Wednesday, May 17, 2006

G.O.P. Voters to Be Target of Radio Ads by Democrats

The New York Times
G.O.P. Voters to Be Target of Radio Ads by Democrats

WASHINGTON, May 16 — House Democrats, trying to capitalize on conservative dissatisfaction with Republicans, are reaching out to Christian voters with radio advertisements critical of Republican proposals to overhaul Social Security.

In a campaign tied to appearances by President Bush on behalf of House candidates later this week, the Democratic Congressional Campaign Committee has bought time on stations with Christian and conservative audiences to try to remind those who traditionally vote Republican of their party's plan to add private investment accounts to Social Security.

While Republicans have stepped up efforts in recent years to cut into traditional Democratic strength among Catholics, Hispanics and older Americans, among other groups, the radio campaign is a rare effort by Democrats to appeal to a dependable Republican constituency.

"We are going to keep them back on their heels and make them compete for their own base," said Representative Rahm Emanuel, Democrat of Illinois, chairman of the House campaign organization.

Republicans scoffed at the idea, saying Democrats were wasting their money in a fruitless pursuit of some of the Republican party's most loyal voters. They said it represented a Democratic search for a campaign theme that could find traction and was coming too early to make any difference in November.

"They are going to throw stuff on the wall and hope something sticks," said Representative Thomas M. Reynolds of New York, Mr. Emanuel's counterpart at the National Republican Congressional Committee. "This is this week's trial."

Mr. Emanuel and other Democrats say they chose Social Security because polls suggest that frequent churchgoers and fundamentalist Christians are resistant to the idea of making Social Security more like a private investment account, a view Christian conservative leaders have reflected in their own statements.

In an advertisement scheduled to begin running Wednesday in five House districts in Kentucky, Ohio, Indiana and Virginia, an announcer says that "retirement has become an uncertain time for many of us." The commercial goes on to suggest that the Social Security approach championed by Mr. Bush and many Congressional Republicans could undermine the stability of the retirement program while adding $2 trillion in federal debt.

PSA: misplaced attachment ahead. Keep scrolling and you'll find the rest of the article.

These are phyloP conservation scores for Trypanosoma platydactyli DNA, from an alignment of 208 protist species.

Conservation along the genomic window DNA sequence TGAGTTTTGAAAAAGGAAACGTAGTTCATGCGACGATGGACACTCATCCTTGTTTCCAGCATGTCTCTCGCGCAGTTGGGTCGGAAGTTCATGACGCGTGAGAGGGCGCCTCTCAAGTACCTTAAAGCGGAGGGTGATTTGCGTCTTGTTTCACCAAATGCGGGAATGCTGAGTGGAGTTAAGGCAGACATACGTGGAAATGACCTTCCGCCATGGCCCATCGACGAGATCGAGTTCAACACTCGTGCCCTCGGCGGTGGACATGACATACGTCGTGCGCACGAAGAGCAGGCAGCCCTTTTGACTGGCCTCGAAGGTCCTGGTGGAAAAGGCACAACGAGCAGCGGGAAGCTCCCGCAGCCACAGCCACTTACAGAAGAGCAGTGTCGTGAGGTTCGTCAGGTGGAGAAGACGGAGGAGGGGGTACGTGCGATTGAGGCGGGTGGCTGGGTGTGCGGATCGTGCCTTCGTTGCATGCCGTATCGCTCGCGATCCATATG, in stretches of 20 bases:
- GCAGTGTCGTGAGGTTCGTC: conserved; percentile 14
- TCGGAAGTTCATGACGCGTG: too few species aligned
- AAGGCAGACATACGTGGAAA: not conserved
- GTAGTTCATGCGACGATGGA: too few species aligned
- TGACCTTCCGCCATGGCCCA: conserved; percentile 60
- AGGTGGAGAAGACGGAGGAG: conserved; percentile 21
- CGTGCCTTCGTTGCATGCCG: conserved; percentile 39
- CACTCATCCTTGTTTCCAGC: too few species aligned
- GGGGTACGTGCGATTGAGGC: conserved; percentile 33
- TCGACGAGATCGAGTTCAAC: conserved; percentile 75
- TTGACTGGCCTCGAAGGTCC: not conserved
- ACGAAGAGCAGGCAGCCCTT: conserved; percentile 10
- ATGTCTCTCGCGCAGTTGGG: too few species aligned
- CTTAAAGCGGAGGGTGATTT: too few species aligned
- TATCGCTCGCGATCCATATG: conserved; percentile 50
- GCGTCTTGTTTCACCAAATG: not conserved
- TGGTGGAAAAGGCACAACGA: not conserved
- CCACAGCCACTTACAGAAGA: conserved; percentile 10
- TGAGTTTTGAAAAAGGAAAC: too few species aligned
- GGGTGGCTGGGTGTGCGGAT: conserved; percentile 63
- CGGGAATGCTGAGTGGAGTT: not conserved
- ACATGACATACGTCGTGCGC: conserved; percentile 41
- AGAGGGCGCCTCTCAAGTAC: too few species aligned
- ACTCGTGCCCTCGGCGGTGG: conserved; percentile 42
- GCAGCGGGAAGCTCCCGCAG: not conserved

Mr. Emanuel said the advertisement raised the debt issue to spotlight another sore spot among conservatives — the level of spending overseen by Republicans in Congress. The rise in the debt limit and criticism of the growth in federal spending bills is adding to unrest among conservatives that is contributing to low public support for Congress. Even if the party is unable to convert conservatives, the advertisements could help hold down Republican support in districts where races could be tight.

Mr. Bush's push to create private accounts as part of the Social Security system stalled last year because of stiff Democratic resistance and Republican unease about inviting political attacks over tinkering with the retirement program.

Changes in the program are off the Congressional agenda at the moment, but Democrats are still trying to inject Social Security into the campaign dialogue through the radio advertisements and a series of political events in districts featuring tight races.

The Democratic campaign arm said the five incumbents who are the targets of the advertisements — Representatives Geoff Davis of Kentucky, John Hostettler of Indiana, Michael E. Sodrel of Indiana, Steve Chabot of Ohio and Thelma D. Drake of Virginia — were on record endorsing the president's plan for private accounts. Mr. Bush is scheduled to appear at fund-raising events on Friday on behalf of Ms. Drake and Mr. Davis.

The advertisements, which cost about $100,000, will run for about a week.